Suffrage is the right to vote. Women's suffrage, or the enfranchisement of women, means the right of women to vote in political elections. This is an extremely important part of any fair democratic system.
Throughout most of history, only landowning men could vote for their leaders. There were only a few exceptions to this rule. The Iroquois, a Native American tribe, allowed female elders to vote on new chiefs. The island of Corsica in the Mediterranean Sea, allowed women to vote in 1755... but in 1768 the island became part of France and women lost that right. In the state of New Jersey, white women who were not married and owned property could vote in 1776... but this right was taken from them in 1807.
The first country to grant voting rights to women was New Zealand, in 1893. In the United States, women would not gain voting rights until 1920, and it would take a movement to achieve this.
In the United States, women began to organize to promote their rights in the mid-1800s. At the time, they had no voice in politics, as they were unable to either vote or run for higher office. Women were expected to raise children and cook at home. Until the mid-1800s, women in most states could not even own property or sign contracts. Women who wanted to pursue higher education or to have careers were laughed at and blocked from doing so in most cases.
Since women could not vote, they could not get these laws changed. What's more, even women speaking publicly about these issues could cause opposition and sometimes violence. Despite this, in 1848, many women met at the Seneca Falls Convention-the first women's rights convention in the United States. The women's rights movement grew until 1869, when the first women's suffrage associations were founded. These campaigned for federal action to allow female voting. They figured that if they could convince the Supreme Court it would be signed into law.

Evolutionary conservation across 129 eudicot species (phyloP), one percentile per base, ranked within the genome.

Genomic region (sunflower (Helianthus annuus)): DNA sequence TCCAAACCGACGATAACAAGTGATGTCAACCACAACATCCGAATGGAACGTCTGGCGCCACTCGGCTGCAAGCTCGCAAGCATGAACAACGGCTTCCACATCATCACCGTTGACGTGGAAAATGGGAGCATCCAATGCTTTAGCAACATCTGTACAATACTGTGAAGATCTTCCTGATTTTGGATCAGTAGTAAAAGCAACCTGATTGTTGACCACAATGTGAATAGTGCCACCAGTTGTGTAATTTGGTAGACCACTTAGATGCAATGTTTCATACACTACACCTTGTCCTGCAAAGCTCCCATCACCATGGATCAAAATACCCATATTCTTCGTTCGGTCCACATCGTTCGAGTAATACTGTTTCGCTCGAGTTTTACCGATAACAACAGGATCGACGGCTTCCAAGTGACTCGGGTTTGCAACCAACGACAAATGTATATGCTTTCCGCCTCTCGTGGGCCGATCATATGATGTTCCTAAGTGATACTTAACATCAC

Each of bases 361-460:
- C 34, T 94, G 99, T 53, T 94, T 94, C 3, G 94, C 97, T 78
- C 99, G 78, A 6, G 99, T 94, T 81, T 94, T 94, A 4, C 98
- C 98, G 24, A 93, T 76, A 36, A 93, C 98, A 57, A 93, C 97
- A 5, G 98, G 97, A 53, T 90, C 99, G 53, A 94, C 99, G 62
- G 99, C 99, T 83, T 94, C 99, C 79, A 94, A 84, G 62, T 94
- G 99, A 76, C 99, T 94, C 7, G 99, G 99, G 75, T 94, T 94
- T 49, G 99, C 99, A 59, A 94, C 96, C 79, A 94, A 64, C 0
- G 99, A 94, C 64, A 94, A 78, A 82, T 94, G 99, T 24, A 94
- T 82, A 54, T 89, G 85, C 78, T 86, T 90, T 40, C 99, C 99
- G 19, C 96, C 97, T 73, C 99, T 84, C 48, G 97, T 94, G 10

Susan B. Anthony, one of the most important activists, attempted to vote in 1872 and was arrested for it. In 1875, the Supreme Court voted down women's suffrage. Susan formed the National American Woman Suffrage Association (NAWSA). The growth of the group shifted its attention to trying to convince people and lawmakers at the state level rather than a federal level. The NAWSA was focused on respectful and organized lobbying.
Another group, called the National Woman's Party, was formed by Alice Paul in 1914. Alice was a veteran of the British women's suffrage movement-enfranchisement for women was a worldwide issue at this point, with a few countries already having adopted it, including some Canadian provinces. Unlike the NAWSA, the NWP staged protests, picketed in front of the White House, and went on hunger strikes. The protesting women were often arrested and force-fed in these cases.
The suffragists faced opposition from liquor sellers and manufacturers, who were afraid women would be pro-prohibition. They were also opposed by factory bosses and mine owners, since many of the women activists were also against child labor.
However, states began to rule in favor of women's suffrage, including New York, then the most populous state. Finally, in 1919, the 19th Amendment was passed after several years of intense debate in Congress. This amendment prevented voting rights to be denied to people based on their gender. It was accepted by all states in 1920. That year was the first U.S. presidential election be voted on by women in all states. This paved the way for greater rights for women in the coming decades.
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